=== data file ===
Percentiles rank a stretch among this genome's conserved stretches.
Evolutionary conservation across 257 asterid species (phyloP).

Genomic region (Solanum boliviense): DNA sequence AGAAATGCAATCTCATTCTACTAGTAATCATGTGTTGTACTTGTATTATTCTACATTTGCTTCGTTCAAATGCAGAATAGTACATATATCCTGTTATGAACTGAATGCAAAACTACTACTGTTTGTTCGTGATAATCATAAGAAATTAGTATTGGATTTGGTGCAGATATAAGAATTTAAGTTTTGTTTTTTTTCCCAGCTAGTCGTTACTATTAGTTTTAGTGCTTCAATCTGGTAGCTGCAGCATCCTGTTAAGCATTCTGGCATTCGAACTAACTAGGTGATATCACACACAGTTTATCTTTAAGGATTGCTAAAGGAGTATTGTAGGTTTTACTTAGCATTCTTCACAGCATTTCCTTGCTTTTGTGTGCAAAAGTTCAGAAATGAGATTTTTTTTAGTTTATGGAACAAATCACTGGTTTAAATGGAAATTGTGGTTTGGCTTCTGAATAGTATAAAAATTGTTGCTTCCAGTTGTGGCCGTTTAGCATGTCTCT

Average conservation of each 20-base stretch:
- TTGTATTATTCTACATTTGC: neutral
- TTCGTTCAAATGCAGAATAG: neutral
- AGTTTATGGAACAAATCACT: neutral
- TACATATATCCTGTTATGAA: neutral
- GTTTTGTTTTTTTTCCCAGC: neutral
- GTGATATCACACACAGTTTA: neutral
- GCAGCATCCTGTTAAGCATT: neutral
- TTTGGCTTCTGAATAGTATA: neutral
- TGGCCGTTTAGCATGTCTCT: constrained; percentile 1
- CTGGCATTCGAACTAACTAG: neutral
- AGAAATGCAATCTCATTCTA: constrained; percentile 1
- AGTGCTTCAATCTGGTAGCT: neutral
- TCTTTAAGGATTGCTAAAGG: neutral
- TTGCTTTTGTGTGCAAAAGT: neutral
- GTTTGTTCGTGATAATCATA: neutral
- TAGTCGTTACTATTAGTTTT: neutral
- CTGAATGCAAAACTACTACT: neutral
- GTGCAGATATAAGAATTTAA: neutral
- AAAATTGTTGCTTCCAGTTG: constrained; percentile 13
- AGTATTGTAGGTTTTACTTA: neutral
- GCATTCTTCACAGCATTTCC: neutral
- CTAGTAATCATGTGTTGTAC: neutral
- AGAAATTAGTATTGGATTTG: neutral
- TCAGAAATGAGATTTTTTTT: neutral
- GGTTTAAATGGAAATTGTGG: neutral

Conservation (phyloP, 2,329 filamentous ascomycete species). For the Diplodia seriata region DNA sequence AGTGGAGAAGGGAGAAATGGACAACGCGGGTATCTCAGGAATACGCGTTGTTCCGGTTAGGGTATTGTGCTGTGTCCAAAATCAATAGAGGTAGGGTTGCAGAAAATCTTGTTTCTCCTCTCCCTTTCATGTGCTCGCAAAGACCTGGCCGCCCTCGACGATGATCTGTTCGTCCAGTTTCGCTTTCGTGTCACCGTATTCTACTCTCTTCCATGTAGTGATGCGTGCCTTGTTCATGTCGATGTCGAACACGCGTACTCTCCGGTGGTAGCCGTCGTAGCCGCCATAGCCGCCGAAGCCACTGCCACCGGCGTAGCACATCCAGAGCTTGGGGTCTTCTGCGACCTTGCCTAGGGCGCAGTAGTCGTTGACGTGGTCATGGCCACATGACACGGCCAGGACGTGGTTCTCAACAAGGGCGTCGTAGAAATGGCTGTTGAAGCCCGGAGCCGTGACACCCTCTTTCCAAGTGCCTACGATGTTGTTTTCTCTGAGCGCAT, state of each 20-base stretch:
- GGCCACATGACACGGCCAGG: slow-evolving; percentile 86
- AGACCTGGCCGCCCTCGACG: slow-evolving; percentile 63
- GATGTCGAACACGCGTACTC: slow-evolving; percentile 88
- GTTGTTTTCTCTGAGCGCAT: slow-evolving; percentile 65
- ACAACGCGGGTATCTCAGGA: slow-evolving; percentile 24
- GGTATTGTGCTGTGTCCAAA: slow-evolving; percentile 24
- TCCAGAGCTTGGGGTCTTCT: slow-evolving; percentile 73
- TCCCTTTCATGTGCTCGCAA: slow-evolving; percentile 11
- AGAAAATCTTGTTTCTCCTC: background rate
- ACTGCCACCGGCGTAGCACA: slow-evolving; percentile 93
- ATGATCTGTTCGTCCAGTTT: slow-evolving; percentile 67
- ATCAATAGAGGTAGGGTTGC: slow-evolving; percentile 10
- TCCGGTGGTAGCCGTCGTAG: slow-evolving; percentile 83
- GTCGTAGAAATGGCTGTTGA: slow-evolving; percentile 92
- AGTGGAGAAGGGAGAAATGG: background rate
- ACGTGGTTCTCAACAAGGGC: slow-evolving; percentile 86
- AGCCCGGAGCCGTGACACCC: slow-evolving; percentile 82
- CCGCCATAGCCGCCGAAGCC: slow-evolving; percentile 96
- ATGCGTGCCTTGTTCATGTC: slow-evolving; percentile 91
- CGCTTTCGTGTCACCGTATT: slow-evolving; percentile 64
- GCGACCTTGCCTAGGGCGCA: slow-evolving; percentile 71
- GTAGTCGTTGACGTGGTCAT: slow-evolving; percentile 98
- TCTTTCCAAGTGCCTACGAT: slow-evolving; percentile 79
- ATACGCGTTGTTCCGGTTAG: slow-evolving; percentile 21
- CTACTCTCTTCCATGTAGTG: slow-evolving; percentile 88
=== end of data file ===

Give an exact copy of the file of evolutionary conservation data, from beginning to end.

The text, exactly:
Percentiles rank a stretch among this genome's conserved stretches.
Evolutionary conservation across 257 asterid species (phyloP).

Genomic region (Solanum boliviense): DNA sequence AGAAATGCAATCTCATTCTACTAGTAATCATGTGTTGTACTTGTATTATTCTACATTTGCTTCGTTCAAATGCAGAATAGTACATATATCCTGTTATGAACTGAATGCAAAACTACTACTGTTTGTTCGTGATAATCATAAGAAATTAGTATTGGATTTGGTGCAGATATAAGAATTTAAGTTTTGTTTTTTTTCCCAGCTAGTCGTTACTATTAGTTTTAGTGCTTCAATCTGGTAGCTGCAGCATCCTGTTAAGCATTCTGGCATTCGAACTAACTAGGTGATATCACACACAGTTTATCTTTAAGGATTGCTAAAGGAGTATTGTAGGTTTTACTTAGCATTCTTCACAGCATTTCCTTGCTTTTGTGTGCAAAAGTTCAGAAATGAGATTTTTTTTAGTTTATGGAACAAATCACTGGTTTAAATGGAAATTGTGGTTTGGCTTCTGAATAGTATAAAAATTGTTGCTTCCAGTTGTGGCCGTTTAGCATGTCTCT

Average conservation of each 20-base stretch:
- TTGTATTATTCTACATTTGC: neutral
- TTCGTTCAAATGCAGAATAG: neutral
- AGTTTATGGAACAAATCACT: neutral
- TACATATATCCTGTTATGAA: neutral
- GTTTTGTTTTTTTTCCCAGC: neutral
- GTGATATCACACACAGTTTA: neutral
- GCAGCATCCTGTTAAGCATT: neutral
- TTTGGCTTCTGAATAGTATA: neutral
- TGGCCGTTTAGCATGTCTCT: constrained; percentile 1
- CTGGCATTCGAACTAACTAG: neutral
- AGAAATGCAATCTCATTCTA: constrained; percentile 1
- AGTGCTTCAATCTGGTAGCT: neutral
- TCTTTAAGGATTGCTAAAGG: neutral
- TTGCTTTTGTGTGCAAAAGT: neutral
- GTTTGTTCGTGATAATCATA: neutral
- TAGTCGTTACTATTAGTTTT: neutral
- CTGAATGCAAAACTACTACT: neutral
- GTGCAGATATAAGAATTTAA: neutral
- AAAATTGTTGCTTCCAGTTG: constrained; percentile 13
- AGTATTGTAGGTTTTACTTA: neutral
- GCATTCTTCACAGCATTTCC: neutral
- CTAGTAATCATGTGTTGTAC: neutral
- AGAAATTAGTATTGGATTTG: neutral
- TCAGAAATGAGATTTTTTTT: neutral
- GGTTTAAATGGAAATTGTGG: neutral

Conservation (phyloP, 2,329 filamentous ascomycete species). For the Diplodia seriata region DNA sequence AGTGGAGAAGGGAGAAATGGACAACGCGGGTATCTCAGGAATACGCGTTGTTCCGGTTAGGGTATTGTGCTGTGTCCAAAATCAATAGAGGTAGGGTTGCAGAAAATCTTGTTTCTCCTCTCCCTTTCATGTGCTCGCAAAGACCTGGCCGCCCTCGACGATGATCTGTTCGTCCAGTTTCGCTTTCGTGTCACCGTATTCTACTCTCTTCCATGTAGTGATGCGTGCCTTGTTCATGTCGATGTCGAACACGCGTACTCTCCGGTGGTAGCCGTCGTAGCCGCCATAGCCGCCGAAGCCACTGCCACCGGCGTAGCACATCCAGAGCTTGGGGTCTTCTGCGACCTTGCCTAGGGCGCAGTAGTCGTTGACGTGGTCATGGCCACATGACACGGCCAGGACGTGGTTCTCAACAAGGGCGTCGTAGAAATGGCTGTTGAAGCCCGGAGCCGTGACACCCTCTTTCCAAGTGCCTACGATGTTGTTTTCTCTGAGCGCAT, state of each 20-base stretch:
- GGCCACATGACACGGCCAGG: slow-evolving; percentile 86
- AGACCTGGCCGCCCTCGACG: slow-evolving; percentile 63
- GATGTCGAACACGCGTACTC: slow-evolving; percentile 88
- GTTGTTTTCTCTGAGCGCAT: slow-evolving; percentile 65
- ACAACGCGGGTATCTCAGGA: slow-evolving; percentile 24
- GGTATTGTGCTGTGTCCAAA: slow-evolving; percentile 24
- TCCAGAGCTTGGGGTCTTCT: slow-evolving; percentile 73
- TCCCTTTCATGTGCTCGCAA: slow-evolving; percentile 11
- AGAAAATCTTGTTTCTCCTC: background rate
- ACTGCCACCGGCGTAGCACA: slow-evolving; percentile 93
- ATGATCTGTTCGTCCAGTTT: slow-evolving; percentile 67
- ATCAATAGAGGTAGGGTTGC: slow-evolving; percentile 10
- TCCGGTGGTAGCCGTCGTAG: slow-evolving; percentile 83
- GTCGTAGAAATGGCTGTTGA: slow-evolving; percentile 92
- AGTGGAGAAGGGAGAAATGG: background rate
- ACGTGGTTCTCAACAAGGGC: slow-evolving; percentile 86
- AGCCCGGAGCCGTGACACCC: slow-evolving; percentile 82
- CCGCCATAGCCGCCGAAGCC: slow-evolving; percentile 96
- ATGCGTGCCTTGTTCATGTC: slow-evolving; percentile 91
- CGCTTTCGTGTCACCGTATT: slow-evolving; percentile 64
- GCGACCTTGCCTAGGGCGCA: slow-evolving; percentile 71
- GTAGTCGTTGACGTGGTCAT: slow-evolving; percentile 98
- TCTTTCCAAGTGCCTACGAT: slow-evolving; percentile 79
- ATACGCGTTGTTCCGGTTAG: slow-evolving; percentile 21
- CTACTCTCTTCCATGTAGTG: slow-evolving; percentile 88